The Onion Creek side canyons were formed by runoff from the Fisher Towers.  Here there are several washed to hike; canyons within canyons.  We ventured up the first one and came to a huge, impassible dryfall.  The cursed guide book was finally making sense, and we knew that there was plenty more to see.  The next side canyon split several times and we continued north, opting for the left fork at each junction.  We passed small pools of water, scrambled over boulders and dryfalls and marveled at the impressive canyon walls.  They towered 400 feet over our heads in some spots, the rims adorned with more of the insane rock formations common to the area.

Finally we arrived at one of the more awe inspiring places I’ve been in the desert.  We dropped our packs and gazed once again at the Fisher Towers.  This view was much different than the one we had in the recreation area lot two hours before; now the Towers shot up from the earth 1,000 feet over our heads.  We soaked up the view and snapped a few photos.  It was late in the day and though we knew there were plenty more canyons to explore, it was time to head back.  We would be losing daylight soon enough, and we were satisfied.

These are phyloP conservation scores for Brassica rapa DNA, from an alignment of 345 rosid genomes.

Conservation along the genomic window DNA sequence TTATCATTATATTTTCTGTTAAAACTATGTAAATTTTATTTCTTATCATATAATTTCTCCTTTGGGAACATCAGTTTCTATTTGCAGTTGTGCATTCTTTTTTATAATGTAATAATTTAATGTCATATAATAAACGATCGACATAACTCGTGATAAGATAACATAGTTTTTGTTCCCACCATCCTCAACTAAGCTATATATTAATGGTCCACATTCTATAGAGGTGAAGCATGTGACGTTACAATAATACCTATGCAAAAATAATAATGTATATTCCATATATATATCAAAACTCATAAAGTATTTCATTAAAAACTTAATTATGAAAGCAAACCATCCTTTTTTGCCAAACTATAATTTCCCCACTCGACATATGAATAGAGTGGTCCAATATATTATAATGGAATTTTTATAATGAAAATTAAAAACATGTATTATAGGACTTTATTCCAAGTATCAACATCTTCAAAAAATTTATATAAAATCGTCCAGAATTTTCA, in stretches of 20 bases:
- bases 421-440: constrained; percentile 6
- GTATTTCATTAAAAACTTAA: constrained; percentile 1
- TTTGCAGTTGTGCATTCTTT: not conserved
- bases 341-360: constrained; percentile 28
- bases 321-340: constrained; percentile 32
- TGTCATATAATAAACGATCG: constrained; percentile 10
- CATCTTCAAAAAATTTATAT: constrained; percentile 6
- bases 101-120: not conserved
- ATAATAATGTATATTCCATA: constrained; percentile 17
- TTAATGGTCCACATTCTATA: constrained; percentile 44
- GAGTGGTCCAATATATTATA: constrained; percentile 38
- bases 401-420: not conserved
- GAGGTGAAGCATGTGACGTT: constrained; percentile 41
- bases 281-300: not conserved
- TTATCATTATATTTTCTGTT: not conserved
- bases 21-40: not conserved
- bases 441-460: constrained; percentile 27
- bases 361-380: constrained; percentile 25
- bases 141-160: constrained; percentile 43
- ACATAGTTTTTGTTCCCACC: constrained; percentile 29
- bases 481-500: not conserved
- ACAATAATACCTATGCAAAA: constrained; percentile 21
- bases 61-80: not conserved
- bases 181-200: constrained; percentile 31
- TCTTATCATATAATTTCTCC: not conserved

View on Fisher Towers from the side canyon (Photo by Skip Whitman)

Back at camp we built a healthy fire and cracked celebratory beers.  Steaks were grilled and eaten, and soon enough the bourbon was being passed around.  There are few feelings that can match the euphoria I associate with a good round of exploring, and this day was no exception.  We had overcome a few difficulties (foremost being the guide book) and found what we came for.  That night I was warm in my bag even as the rain poured down.  Just another chapter in a book that gets longer with each trip to these special places in America.  This is one book I hope to never finish writing.